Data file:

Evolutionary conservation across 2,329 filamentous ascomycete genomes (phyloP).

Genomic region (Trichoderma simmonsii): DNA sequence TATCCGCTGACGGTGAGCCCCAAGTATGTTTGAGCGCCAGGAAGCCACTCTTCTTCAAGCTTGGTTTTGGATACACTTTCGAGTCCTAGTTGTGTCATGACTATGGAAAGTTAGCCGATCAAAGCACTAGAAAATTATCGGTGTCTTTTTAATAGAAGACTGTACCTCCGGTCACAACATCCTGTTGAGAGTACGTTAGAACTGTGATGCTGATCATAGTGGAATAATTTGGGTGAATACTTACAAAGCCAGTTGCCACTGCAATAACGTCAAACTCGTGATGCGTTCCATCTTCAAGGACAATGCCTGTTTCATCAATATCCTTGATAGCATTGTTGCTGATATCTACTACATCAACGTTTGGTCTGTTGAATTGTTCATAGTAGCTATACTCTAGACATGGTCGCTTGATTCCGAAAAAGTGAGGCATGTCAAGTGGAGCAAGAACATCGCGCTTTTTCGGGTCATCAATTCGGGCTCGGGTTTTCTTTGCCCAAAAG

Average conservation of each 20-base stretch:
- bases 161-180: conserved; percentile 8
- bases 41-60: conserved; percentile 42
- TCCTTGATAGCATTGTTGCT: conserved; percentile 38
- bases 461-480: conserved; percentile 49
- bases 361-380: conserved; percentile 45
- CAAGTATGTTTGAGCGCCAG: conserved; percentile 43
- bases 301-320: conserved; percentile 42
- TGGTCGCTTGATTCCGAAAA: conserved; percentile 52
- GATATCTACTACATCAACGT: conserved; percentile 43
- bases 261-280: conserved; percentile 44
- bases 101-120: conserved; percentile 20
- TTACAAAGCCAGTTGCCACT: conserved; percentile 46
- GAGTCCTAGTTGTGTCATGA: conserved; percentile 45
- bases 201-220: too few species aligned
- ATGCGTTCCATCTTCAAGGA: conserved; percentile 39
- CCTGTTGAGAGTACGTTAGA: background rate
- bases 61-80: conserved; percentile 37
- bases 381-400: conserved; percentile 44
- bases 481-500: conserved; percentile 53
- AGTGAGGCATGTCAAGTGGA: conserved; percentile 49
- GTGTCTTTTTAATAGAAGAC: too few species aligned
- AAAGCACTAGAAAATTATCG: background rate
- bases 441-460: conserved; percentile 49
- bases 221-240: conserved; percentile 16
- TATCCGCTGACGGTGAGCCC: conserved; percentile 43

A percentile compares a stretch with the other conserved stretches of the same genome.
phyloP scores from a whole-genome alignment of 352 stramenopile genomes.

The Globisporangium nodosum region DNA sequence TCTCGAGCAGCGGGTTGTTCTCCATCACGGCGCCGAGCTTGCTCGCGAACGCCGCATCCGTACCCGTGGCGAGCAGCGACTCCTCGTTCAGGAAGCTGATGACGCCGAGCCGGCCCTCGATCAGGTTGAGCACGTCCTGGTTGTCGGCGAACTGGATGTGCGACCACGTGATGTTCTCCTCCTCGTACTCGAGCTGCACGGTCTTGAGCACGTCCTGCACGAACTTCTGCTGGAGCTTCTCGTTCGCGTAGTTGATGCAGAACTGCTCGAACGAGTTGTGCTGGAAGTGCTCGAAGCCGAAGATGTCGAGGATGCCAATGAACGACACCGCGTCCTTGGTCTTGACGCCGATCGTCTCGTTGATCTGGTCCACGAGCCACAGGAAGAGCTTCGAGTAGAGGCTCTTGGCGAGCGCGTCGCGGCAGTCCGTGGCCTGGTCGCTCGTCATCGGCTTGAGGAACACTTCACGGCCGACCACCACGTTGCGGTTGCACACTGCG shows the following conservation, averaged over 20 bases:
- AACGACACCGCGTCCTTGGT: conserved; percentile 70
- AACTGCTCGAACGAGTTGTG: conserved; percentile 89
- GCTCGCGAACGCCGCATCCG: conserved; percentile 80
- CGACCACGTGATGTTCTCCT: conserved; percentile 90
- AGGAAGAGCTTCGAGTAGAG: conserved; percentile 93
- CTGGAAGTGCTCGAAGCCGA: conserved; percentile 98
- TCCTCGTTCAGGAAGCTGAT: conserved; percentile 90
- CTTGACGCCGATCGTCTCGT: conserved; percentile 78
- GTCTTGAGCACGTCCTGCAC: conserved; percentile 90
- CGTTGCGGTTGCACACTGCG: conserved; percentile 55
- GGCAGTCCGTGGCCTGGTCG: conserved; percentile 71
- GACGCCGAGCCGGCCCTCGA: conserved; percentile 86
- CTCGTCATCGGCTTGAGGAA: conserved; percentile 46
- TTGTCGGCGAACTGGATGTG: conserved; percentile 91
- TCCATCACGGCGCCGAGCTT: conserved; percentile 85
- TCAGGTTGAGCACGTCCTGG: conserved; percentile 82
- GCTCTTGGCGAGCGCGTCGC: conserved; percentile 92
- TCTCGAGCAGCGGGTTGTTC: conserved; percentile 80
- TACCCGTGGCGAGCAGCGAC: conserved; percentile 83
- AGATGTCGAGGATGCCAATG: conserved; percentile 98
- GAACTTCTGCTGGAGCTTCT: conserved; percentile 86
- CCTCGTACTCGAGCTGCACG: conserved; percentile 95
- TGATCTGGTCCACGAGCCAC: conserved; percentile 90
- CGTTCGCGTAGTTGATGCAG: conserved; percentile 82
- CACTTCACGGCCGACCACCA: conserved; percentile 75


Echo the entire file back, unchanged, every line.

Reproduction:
Evolutionary conservation across 2,329 filamentous ascomycete genomes (phyloP).

Genomic region (Trichoderma simmonsii): DNA sequence TATCCGCTGACGGTGAGCCCCAAGTATGTTTGAGCGCCAGGAAGCCACTCTTCTTCAAGCTTGGTTTTGGATACACTTTCGAGTCCTAGTTGTGTCATGACTATGGAAAGTTAGCCGATCAAAGCACTAGAAAATTATCGGTGTCTTTTTAATAGAAGACTGTACCTCCGGTCACAACATCCTGTTGAGAGTACGTTAGAACTGTGATGCTGATCATAGTGGAATAATTTGGGTGAATACTTACAAAGCCAGTTGCCACTGCAATAACGTCAAACTCGTGATGCGTTCCATCTTCAAGGACAATGCCTGTTTCATCAATATCCTTGATAGCATTGTTGCTGATATCTACTACATCAACGTTTGGTCTGTTGAATTGTTCATAGTAGCTATACTCTAGACATGGTCGCTTGATTCCGAAAAAGTGAGGCATGTCAAGTGGAGCAAGAACATCGCGCTTTTTCGGGTCATCAATTCGGGCTCGGGTTTTCTTTGCCCAAAAG

Average conservation of each 20-base stretch:
- bases 161-180: conserved; percentile 8
- bases 41-60: conserved; percentile 42
- TCCTTGATAGCATTGTTGCT: conserved; percentile 38
- bases 461-480: conserved; percentile 49
- bases 361-380: conserved; percentile 45
- CAAGTATGTTTGAGCGCCAG: conserved; percentile 43
- bases 301-320: conserved; percentile 42
- TGGTCGCTTGATTCCGAAAA: conserved; percentile 52
- GATATCTACTACATCAACGT: conserved; percentile 43
- bases 261-280: conserved; percentile 44
- bases 101-120: conserved; percentile 20
- TTACAAAGCCAGTTGCCACT: conserved; percentile 46
- GAGTCCTAGTTGTGTCATGA: conserved; percentile 45
- bases 201-220: too few species aligned
- ATGCGTTCCATCTTCAAGGA: conserved; percentile 39
- CCTGTTGAGAGTACGTTAGA: background rate
- bases 61-80: conserved; percentile 37
- bases 381-400: conserved; percentile 44
- bases 481-500: conserved; percentile 53
- AGTGAGGCATGTCAAGTGGA: conserved; percentile 49
- GTGTCTTTTTAATAGAAGAC: too few species aligned
- AAAGCACTAGAAAATTATCG: background rate
- bases 441-460: conserved; percentile 49
- bases 221-240: conserved; percentile 16
- TATCCGCTGACGGTGAGCCC: conserved; percentile 43

A percentile compares a stretch with the other conserved stretches of the same genome.
phyloP scores from a whole-genome alignment of 352 stramenopile genomes.

The Globisporangium nodosum region DNA sequence TCTCGAGCAGCGGGTTGTTCTCCATCACGGCGCCGAGCTTGCTCGCGAACGCCGCATCCGTACCCGTGGCGAGCAGCGACTCCTCGTTCAGGAAGCTGATGACGCCGAGCCGGCCCTCGATCAGGTTGAGCACGTCCTGGTTGTCGGCGAACTGGATGTGCGACCACGTGATGTTCTCCTCCTCGTACTCGAGCTGCACGGTCTTGAGCACGTCCTGCACGAACTTCTGCTGGAGCTTCTCGTTCGCGTAGTTGATGCAGAACTGCTCGAACGAGTTGTGCTGGAAGTGCTCGAAGCCGAAGATGTCGAGGATGCCAATGAACGACACCGCGTCCTTGGTCTTGACGCCGATCGTCTCGTTGATCTGGTCCACGAGCCACAGGAAGAGCTTCGAGTAGAGGCTCTTGGCGAGCGCGTCGCGGCAGTCCGTGGCCTGGTCGCTCGTCATCGGCTTGAGGAACACTTCACGGCCGACCACCACGTTGCGGTTGCACACTGCG shows the following conservation, averaged over 20 bases:
- AACGACACCGCGTCCTTGGT: conserved; percentile 70
- AACTGCTCGAACGAGTTGTG: conserved; percentile 89
- GCTCGCGAACGCCGCATCCG: conserved; percentile 80
- CGACCACGTGATGTTCTCCT: conserved; percentile 90
- AGGAAGAGCTTCGAGTAGAG: conserved; percentile 93
- CTGGAAGTGCTCGAAGCCGA: conserved; percentile 98
- TCCTCGTTCAGGAAGCTGAT: conserved; percentile 90
- CTTGACGCCGATCGTCTCGT: conserved; percentile 78
- GTCTTGAGCACGTCCTGCAC: conserved; percentile 90
- CGTTGCGGTTGCACACTGCG: conserved; percentile 55
- GGCAGTCCGTGGCCTGGTCG: conserved; percentile 71
- GACGCCGAGCCGGCCCTCGA: conserved; percentile 86
- CTCGTCATCGGCTTGAGGAA: conserved; percentile 46
- TTGTCGGCGAACTGGATGTG: conserved; percentile 91
- TCCATCACGGCGCCGAGCTT: conserved; percentile 85
- TCAGGTTGAGCACGTCCTGG: conserved; percentile 82
- GCTCTTGGCGAGCGCGTCGC: conserved; percentile 92
- TCTCGAGCAGCGGGTTGTTC: conserved; percentile 80
- TACCCGTGGCGAGCAGCGAC: conserved; percentile 83
- AGATGTCGAGGATGCCAATG: conserved; percentile 98
- GAACTTCTGCTGGAGCTTCT: conserved; percentile 86
- CCTCGTACTCGAGCTGCACG: conserved; percentile 95
- TGATCTGGTCCACGAGCCAC: conserved; percentile 90
- CGTTCGCGTAGTTGATGCAG: conserved; percentile 82
- CACTTCACGGCCGACCACCA: conserved; percentile 75